Nepal’s first robot waiter is ready for orders

KATHMANDU: “Please enjoy your meal,” says Nepal’s first robot waiter, Ginger, as she delivers a plate of steaming dumplings to a table of hungry customers.

The poor Himalayan nation is better known for its soaring mountain peaks than technological prowess, but a group of self-taught young innovators are seeking to change that.

Local start-up Paaila Technology built Ginger, a 1.5 metre tall robot, from scratch and programmed her to understand both English and Nepali.

The bilingual humanoid robot — named Ginger after a common ingredient in Nepali cuisine — can even crack jokes like Apple’s Siri or Amazon’s Alexa.

Three ‘Gingers’ work at Naulo restaurant in the dusty capital Kathmandu, where pot-holed roads and crumbling buildings still bear the scars of a powerful earthquake that hit more than three years ago.

“This is our testing ground. We are fine-tuning it with responses from our customers,” Binay Raut, CEO of the company, told AFP.

The team of 25 young engineers — Raut is the oldest at 27 — worked for months to build the robot, welding and moulding the prototype by hand in their tiny three-roomed office.

What Nepal lacks in tech infrastructure the engineers made up for in ingenuity — Ginger’s sleek-looking plastic body was painted in a neighbourhood car workshop.

Naulo opened its doors four months ago and their robot waiters have been a big draw, attracting curious customers of all ages.

Ginger, who is able to sense movement and obstacles, deftly navigates the crowded restaurant carrying trays laden with food.

Customers order via a touchscreen menu fitted into the tables, and Ginger is called to the kitchen when dishes are ready.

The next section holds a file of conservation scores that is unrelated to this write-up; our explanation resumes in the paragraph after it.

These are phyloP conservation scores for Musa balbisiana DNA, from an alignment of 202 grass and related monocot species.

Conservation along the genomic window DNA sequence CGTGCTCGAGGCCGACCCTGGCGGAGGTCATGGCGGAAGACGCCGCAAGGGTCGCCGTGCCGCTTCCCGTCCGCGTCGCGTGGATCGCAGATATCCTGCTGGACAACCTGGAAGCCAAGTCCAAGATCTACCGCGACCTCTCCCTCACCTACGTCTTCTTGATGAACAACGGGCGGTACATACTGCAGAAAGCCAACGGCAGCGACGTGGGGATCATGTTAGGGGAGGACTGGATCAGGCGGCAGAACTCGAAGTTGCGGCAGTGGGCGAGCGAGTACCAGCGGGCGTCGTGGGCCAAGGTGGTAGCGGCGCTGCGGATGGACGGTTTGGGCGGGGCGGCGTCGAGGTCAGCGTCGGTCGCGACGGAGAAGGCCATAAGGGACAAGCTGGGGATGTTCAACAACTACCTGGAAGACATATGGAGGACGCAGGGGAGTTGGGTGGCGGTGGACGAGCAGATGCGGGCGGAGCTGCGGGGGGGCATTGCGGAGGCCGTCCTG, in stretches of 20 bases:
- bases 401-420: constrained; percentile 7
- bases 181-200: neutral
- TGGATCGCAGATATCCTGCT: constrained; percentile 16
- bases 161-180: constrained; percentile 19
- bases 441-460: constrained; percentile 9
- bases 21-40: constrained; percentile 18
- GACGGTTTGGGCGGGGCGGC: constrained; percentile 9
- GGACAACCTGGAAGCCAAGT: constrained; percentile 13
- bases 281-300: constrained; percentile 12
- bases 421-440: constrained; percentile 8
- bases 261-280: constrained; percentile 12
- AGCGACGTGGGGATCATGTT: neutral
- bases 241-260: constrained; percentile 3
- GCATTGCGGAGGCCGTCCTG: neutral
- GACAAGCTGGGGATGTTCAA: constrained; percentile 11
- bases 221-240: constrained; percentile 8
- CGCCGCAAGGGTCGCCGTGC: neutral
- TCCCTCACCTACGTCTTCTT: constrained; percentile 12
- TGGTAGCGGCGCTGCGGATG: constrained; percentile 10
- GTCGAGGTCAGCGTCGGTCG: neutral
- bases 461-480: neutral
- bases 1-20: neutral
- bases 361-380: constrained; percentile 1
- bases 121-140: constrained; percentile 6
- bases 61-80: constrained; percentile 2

“It was a completely new experience,” said 73-year-old Shalikram Sharma, who was born before televisions were available in Nepal.

Ginger has become quite a selfie-star and is often distracted from her work by children keen to get a photo with the sleek robot.

“They look so good. I could not believe they were made in Nepal,” said Neelam Kumar Bimali, a diner enjoying an evening meal with his family.

With its eyes on the global market, Paila Technology is in the process of patenting its design to sell at home and abroad.

The World Economic Forum recently predicted that by 2025 more than half of all jobs will be performed by robots — almost twice as many as today.

That is a trend Ginger’s creators are banking on.

At present, a few human waiters help Ginger but an upgrade is in the works that should make Naulo entirely robot-run. — AFP

Cheers, fears as Amazon unveils HQ plan

ARLINGTON, United States: It’s exciting for some, worrisome for others: The arrival of a massive headquarters of technology giant Amazon in two East Coast communities is certain to bring huge changes.

Amazon announced Tuesday after a yearlong search that it would split its “HQ2” between Arlington, Virginia, outside the US capital, and the Long Island City neighbourhood in the New York borough of Queens.

The US$5 billion, (RM20 billion) investment will mean thousands of high-paying jobs in the two locations, but could also strain services and housing in areas with already high living costs.